If that didn't make any sense, S. Daniel Carter, a campus security consultant put it pretty well here.

  • BYU is NOT alone in this challenge. Universities all across the country and institutions alike are facing the same exact challenge. Singling out BYU is naive and dangerous because by doing so we fail to recognize that this is a problem on a much larger scale and rob ourselves of the opportunity to change things for the better on that same scale. 
  • I do not have all the answers. This is hard stuff we're dealing with and I understand where both parties are coming from. NTM, I'm running off of an average of 3 hours of sleep so I'm definitely not at my highest level of functioning. If I can put things into perspective for you, I've locked my keys in my car 2 times in 5 days. 
My point exactly.


Being sexually assaulted was the worst thing that's ever happened to me. There isn't a single day that goes by that I am not struggling in some way with the negative side effects that followed my assault.

 I'm also not the only one struggling. 

Statistically, 1 in 2 women and 1 in 5 men have experienced some form of sexual violence in their lives. To put that into perspective, this means that 50% of the women you know have been sexually assaulted. 

That's a lot of people and that's a lot of hurt. 
And on behalf of all of us and those that are statistically projected to join us, we need your help. 

I do not know the answer.

But I do know that by participating in compassionate dialogue we can find one. One that allows all parties to empathize with one another. One that allows space for an Honor Code but simultaneously protects students against violence on every level. And it is my sincerest hope that that is something we will see happening take place in the near future.
(And ideally ASAP)

So with that said, I'm Briana Garrido, coming at you live from my bedroom and I'm signing out.

God lives and He is good,

Links of all the interviews and segments I've been featured in this far (most of which make me look like an angry student): 





(and there's plenty for everyone)
For survivors:

For loved ones of survivors:

For everyone else:

And last but not least, me at the event.
 (Obviously really angry.)

Sunday, July 26, 2015

Things Switzerland Taught Me

I love lists. And lately everyone has been asking me how Switzerland was. Luckily for me, I have a list for that. I will never be able to fully explain my time at Caux in Switzerland with any amount of words but here's a small list of the big things I've taken home with me. Not including the 12 lbs of chocolate that's currently sitting on my kitchen counter. Lol.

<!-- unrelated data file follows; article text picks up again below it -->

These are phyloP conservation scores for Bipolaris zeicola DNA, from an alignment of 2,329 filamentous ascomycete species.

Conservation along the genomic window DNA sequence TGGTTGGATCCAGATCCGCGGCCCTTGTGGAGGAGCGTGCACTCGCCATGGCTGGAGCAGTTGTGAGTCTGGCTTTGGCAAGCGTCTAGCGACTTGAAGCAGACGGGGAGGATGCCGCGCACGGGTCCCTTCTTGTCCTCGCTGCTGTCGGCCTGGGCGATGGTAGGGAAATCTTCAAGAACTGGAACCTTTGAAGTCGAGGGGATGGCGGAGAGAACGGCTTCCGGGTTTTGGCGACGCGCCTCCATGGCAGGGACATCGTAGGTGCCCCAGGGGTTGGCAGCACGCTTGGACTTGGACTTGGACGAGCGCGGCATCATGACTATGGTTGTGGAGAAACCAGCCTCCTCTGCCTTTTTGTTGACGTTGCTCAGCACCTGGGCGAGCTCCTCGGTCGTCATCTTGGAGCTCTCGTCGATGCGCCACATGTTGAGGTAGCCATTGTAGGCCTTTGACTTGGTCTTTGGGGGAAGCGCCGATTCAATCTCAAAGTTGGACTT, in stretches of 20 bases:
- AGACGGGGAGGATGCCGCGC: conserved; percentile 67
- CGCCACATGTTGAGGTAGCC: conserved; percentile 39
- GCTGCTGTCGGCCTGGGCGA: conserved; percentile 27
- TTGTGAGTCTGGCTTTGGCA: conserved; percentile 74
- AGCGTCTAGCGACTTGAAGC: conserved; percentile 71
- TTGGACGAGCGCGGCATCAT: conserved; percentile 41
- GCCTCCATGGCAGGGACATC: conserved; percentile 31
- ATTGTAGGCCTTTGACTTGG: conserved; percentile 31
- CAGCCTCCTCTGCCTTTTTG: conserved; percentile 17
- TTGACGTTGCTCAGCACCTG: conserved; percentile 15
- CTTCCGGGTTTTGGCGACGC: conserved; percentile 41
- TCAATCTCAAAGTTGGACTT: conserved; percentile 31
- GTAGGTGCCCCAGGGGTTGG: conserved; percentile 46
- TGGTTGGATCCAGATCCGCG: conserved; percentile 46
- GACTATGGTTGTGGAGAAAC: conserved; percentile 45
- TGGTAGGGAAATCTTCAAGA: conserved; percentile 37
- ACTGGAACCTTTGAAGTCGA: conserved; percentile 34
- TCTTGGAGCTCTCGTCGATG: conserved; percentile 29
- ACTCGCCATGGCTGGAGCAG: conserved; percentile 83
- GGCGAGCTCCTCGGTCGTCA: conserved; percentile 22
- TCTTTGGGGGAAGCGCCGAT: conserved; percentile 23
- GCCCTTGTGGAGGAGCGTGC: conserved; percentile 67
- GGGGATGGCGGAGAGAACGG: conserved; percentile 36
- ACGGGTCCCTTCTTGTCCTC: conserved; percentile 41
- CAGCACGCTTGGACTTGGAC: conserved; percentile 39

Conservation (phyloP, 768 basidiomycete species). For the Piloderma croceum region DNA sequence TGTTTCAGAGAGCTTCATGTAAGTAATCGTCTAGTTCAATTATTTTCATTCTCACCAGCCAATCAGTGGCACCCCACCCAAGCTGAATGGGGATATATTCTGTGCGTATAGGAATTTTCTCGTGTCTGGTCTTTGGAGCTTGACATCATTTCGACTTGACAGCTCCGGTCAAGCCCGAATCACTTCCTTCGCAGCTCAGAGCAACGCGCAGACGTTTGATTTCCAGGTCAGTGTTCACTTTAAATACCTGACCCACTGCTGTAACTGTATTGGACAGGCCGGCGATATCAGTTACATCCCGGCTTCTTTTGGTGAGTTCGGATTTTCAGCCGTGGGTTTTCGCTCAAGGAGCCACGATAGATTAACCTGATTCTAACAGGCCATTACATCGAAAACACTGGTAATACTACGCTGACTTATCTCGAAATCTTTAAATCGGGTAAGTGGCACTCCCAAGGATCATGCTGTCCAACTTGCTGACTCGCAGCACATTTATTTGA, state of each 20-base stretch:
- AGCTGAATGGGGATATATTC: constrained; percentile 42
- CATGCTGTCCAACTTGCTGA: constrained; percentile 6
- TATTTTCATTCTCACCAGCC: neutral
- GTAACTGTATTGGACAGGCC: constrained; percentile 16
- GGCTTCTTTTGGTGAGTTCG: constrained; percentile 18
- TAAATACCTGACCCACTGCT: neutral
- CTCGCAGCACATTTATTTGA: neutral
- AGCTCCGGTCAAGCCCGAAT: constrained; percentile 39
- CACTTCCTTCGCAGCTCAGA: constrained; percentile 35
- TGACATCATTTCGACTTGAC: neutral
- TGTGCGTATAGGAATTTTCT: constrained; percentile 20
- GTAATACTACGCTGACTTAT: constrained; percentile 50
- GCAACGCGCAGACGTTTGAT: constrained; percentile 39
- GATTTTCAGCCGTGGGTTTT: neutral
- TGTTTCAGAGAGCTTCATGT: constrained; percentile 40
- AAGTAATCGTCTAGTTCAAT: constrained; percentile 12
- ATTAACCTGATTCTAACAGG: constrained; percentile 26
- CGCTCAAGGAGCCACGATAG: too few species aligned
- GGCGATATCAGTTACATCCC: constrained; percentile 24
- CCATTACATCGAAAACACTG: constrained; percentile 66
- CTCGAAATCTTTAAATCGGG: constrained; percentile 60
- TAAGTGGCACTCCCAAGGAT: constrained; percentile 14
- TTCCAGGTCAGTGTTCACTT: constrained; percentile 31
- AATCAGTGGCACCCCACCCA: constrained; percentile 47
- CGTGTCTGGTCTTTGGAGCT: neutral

Here we go...

Things Switzerland Taught Me: 

Ask never assume

People are better than you take them for.

Aaaand then sometimes they’re not.

But even then, asking always brings clarity and clarity ALWAYS makes everything better. 

Not easier, but better.

Everyone is on their journey and that’s beautiful

Sometimes people say or do something that makes me want to bang my head against the wall or light something on fire. HOW could you possibly think it is okay for men to cheat because the stats say that women are more likely to accept it? WHY is it so hard for you to believe that humans have an infinite capacity to love? Was it REALLY necessary to comment on how ugly you think her dress is? You should know better!

But really? Should you? 

Everyone is on a journey. And not only is everyone's destination different, but the pace at which everyone walks will also differ. So with billions of people in the world, you are going to run into other people who are at a different point of journey than you. Sometimes you'll be ahead, sometimes you'll be behind, sometimes you'll be walking hand in hand. But who are you to say that they should be someplace they're not? 

At the end of the day, we’re all walking from who we are, to who we are meant to be. And that’s beautiful. No matter the distance in between. 

Expectation/Should vs. Want/Reality